When the SEC filed its enforcement action against Stiefel Laboratories and Charles Stiefel in 2011, the agency claimed that Stiefel defrauded its shareholders out of more than $110 million by buying back shares of Stiefel Labs stock from their employees at severely undervalued prices. It further alleged that the company and Stiefel (during the years in question) received offers by various investment firms to purchase Stiefel Labs at equity valuations 50%-200% higher than the then-current 2006 valuation.
In 2007, after receiving even higher offers from interested investors, the company repurchased employee stock at grossly undervalued prices. In fact, the SEC clearly established that Stiefel sold preferred stock to an institutional private equity firm in 2007 at higher prices ($68,469 per share) than those paid to employees in the 2007 Plan valuations ($14,517 per share).
The SEC finally settled with Stiefel on June 5, 2020. The $37 million settlement agreement required Stiefel Laboratories and Charles Stiefel to establish a “Fair Fund” that enabled the SEC to distribute all disgorgement, prejudgment interest, and civil penalties to defrauded shareholders. Charles Stiefel also undoubtedly incurred expensive legal fees, considering the lengthy time to reach a resolution.
The most important lesson learned from this case study is that the broad reach of the U.S. federal securities extends beyond the public markets. Most people assume that the securities laws do not apply to private companies unless they attempt to raise money from the public. The charges brought against and resolution of the Stiefel case, clearly indicate that’s not the case.
Private Companies and their officers are not immune from federal securities laws. All actions, especially those involving the pricing, exchange, purchase, and sales may become the subject of SEC enforcement scrutiny, leading to investigations, civil, and even criminal complaints.
The other critical takeaway is understanding the rights and protections the securities laws provide to all shareholders, not the least of which is timely and accurate disclosure of relevant information that might impact the value and assessment of their actions. It is incumbent upon management and those individuals assigned tasks to ensure the rights of all shareholders (i.e. CPAs, Trustee). Furthermore, any valuation methodology used to facilitate these practices and assurances must be compliant with duly approved regulatory and standard, industry-wide methodologies and practices.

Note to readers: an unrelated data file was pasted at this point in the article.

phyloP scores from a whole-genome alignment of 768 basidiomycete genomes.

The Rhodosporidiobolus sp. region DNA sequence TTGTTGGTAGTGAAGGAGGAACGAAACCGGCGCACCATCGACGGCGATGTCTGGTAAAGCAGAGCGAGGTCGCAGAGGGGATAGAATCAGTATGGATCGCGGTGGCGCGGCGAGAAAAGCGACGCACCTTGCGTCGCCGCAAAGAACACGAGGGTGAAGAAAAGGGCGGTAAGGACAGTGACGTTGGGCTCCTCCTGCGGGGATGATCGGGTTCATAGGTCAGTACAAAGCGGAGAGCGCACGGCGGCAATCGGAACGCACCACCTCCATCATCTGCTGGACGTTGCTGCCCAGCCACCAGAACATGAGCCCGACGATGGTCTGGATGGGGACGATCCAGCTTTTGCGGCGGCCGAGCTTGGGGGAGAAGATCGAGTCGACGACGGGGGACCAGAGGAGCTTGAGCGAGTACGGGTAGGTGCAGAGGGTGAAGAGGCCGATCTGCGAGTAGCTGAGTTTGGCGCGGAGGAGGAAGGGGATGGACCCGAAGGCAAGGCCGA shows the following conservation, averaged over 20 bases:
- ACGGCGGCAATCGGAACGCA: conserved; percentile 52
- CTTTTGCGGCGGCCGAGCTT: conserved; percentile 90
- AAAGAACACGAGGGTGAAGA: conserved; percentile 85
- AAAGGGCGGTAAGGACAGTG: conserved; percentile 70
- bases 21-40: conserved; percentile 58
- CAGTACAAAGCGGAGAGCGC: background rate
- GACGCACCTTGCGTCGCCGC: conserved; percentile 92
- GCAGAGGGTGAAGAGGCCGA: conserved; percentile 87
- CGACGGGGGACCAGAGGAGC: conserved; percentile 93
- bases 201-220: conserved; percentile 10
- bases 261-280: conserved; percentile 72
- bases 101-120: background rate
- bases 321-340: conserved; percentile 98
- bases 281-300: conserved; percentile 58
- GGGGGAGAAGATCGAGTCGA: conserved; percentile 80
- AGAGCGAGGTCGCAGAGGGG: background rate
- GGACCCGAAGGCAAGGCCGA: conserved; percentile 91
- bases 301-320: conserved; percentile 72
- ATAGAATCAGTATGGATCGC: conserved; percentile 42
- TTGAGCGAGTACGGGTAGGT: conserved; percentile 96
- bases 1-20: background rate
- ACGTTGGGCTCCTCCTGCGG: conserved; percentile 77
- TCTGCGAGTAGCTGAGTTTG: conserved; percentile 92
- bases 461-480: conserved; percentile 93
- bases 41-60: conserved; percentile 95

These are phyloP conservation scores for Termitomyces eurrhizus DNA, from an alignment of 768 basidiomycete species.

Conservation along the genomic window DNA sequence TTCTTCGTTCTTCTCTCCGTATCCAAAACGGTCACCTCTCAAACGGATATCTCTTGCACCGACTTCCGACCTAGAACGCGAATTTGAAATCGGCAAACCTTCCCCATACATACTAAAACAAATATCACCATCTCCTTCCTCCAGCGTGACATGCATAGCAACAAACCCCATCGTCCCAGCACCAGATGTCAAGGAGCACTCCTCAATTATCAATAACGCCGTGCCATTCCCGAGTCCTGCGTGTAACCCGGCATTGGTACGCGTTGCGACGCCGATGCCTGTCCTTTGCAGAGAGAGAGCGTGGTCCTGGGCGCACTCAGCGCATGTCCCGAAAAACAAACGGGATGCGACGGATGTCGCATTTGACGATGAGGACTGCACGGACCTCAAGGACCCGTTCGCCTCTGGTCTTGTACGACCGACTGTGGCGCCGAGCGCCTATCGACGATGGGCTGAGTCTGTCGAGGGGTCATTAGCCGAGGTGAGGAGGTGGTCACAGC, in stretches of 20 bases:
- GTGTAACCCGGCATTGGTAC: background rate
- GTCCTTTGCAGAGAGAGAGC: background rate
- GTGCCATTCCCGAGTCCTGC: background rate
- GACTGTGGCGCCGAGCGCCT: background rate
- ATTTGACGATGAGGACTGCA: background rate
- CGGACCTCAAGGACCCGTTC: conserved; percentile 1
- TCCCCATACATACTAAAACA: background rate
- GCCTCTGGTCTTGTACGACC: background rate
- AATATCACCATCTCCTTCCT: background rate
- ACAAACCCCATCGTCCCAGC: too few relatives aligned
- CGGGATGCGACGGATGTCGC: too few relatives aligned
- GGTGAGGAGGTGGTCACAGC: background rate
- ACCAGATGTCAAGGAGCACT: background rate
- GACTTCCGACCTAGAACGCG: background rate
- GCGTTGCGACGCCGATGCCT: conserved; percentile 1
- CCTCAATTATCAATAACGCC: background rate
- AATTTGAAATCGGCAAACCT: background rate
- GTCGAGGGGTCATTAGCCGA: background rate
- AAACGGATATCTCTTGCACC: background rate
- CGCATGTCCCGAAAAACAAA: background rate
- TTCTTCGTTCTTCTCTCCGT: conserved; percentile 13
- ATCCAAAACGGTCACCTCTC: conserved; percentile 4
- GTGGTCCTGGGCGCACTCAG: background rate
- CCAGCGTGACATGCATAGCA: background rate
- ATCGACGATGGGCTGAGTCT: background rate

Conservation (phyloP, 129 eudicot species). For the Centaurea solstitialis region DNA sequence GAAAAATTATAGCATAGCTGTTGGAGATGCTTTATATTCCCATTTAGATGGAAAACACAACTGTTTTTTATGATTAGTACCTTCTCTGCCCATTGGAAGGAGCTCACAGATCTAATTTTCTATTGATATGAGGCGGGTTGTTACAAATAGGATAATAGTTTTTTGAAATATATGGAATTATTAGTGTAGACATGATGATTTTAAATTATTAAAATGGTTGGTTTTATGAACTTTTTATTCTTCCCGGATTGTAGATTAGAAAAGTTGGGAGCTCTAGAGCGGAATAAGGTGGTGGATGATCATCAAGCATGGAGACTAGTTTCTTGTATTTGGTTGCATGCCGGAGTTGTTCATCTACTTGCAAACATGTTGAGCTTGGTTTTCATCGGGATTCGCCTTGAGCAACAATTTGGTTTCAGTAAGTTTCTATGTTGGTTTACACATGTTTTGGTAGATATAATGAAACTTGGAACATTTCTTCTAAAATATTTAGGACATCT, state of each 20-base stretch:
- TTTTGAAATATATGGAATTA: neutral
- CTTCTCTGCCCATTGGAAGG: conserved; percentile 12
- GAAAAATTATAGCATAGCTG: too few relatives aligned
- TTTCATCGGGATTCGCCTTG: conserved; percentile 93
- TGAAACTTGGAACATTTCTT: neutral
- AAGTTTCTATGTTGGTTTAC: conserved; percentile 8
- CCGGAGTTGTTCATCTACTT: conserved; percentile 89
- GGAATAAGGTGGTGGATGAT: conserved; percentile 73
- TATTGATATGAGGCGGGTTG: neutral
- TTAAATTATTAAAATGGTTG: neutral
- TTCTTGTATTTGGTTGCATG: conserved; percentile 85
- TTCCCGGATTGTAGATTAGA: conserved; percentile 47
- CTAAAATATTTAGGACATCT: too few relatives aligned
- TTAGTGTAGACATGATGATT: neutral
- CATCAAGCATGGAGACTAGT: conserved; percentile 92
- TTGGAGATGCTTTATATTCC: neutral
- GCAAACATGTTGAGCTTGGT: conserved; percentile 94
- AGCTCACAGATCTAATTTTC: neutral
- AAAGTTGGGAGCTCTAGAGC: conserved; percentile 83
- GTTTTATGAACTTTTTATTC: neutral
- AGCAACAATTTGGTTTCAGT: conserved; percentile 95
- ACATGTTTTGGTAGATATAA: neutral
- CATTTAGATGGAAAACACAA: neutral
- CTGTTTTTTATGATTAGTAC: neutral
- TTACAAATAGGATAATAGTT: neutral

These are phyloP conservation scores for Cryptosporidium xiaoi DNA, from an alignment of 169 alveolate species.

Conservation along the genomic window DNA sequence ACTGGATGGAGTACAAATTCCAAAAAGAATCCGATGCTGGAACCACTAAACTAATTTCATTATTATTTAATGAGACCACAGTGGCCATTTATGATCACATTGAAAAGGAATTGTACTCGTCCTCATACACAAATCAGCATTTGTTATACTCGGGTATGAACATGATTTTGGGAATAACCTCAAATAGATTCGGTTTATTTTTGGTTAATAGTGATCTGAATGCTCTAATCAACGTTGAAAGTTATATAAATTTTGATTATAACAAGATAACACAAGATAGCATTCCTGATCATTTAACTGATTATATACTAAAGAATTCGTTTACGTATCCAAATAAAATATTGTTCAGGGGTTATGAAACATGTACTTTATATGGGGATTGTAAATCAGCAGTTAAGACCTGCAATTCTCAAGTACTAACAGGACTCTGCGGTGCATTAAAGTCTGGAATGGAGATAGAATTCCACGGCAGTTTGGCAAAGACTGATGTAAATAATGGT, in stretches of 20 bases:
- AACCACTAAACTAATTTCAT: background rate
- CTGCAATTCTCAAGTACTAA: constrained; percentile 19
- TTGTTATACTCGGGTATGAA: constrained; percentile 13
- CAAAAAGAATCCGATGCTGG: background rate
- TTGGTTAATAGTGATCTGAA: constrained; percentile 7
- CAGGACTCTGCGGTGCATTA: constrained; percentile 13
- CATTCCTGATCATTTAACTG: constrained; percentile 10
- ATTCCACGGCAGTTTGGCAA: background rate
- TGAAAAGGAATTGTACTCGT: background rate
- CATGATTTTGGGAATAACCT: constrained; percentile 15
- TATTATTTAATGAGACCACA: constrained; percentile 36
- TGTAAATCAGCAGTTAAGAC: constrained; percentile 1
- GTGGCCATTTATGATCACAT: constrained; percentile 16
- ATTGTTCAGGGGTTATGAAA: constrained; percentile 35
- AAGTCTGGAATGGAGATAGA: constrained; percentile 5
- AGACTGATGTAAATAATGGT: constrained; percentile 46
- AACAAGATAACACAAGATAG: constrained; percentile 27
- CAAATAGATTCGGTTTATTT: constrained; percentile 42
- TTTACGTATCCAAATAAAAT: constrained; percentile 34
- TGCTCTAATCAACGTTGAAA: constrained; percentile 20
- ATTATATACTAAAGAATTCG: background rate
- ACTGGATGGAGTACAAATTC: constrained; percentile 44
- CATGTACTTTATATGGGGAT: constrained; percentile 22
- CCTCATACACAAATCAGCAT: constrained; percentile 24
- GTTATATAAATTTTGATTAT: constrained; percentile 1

Corporate entities like Stiefel have a duty and responsibility to maintain constant awareness of applicable rules and regulations. Lack of knowledge or experience is neither an acceptable excuse nor a defense; neither is negligence. Even when the failure may not be willful, such responsibility and control impose certain legal obligations. There may well be accusations and allegations by those perceived to be injured or at a disadvantage due to failures that should have been foreseen.
Subject matter experts, such as corporate General Counsel, outside counsel, or other legal advisors should have assessed the company’s appropriate valuation while considering the market forces that had suitors knocking on the corporate door. At a minimum, each valuation should have been accompanied by a legal opinion. Not just annually for purposes of valuation but also when any significant event impacting company and shareholder interests occurred.
An engaged and informed Board of Directors should question and explore, not merely serve as a rubber stamp for company management. Similarly, the presence of an Employee Trustee participant could serve to ensure the integrity of the plan’s operations. Certainly, the costs of reasonable compliance efforts would have been significantly less than financial penalties ultimately imposed.
 Prohibits any act or omission resulting in fraud or deceit in connection with the purchase or sale of any security’s subsequent trading or actions affecting such activities.
 The law governing the “secondary” trading of securities (stocks, bonds, debentures, derivatives) in the United States, with similar goals to protect investors as stated in the 33 Act.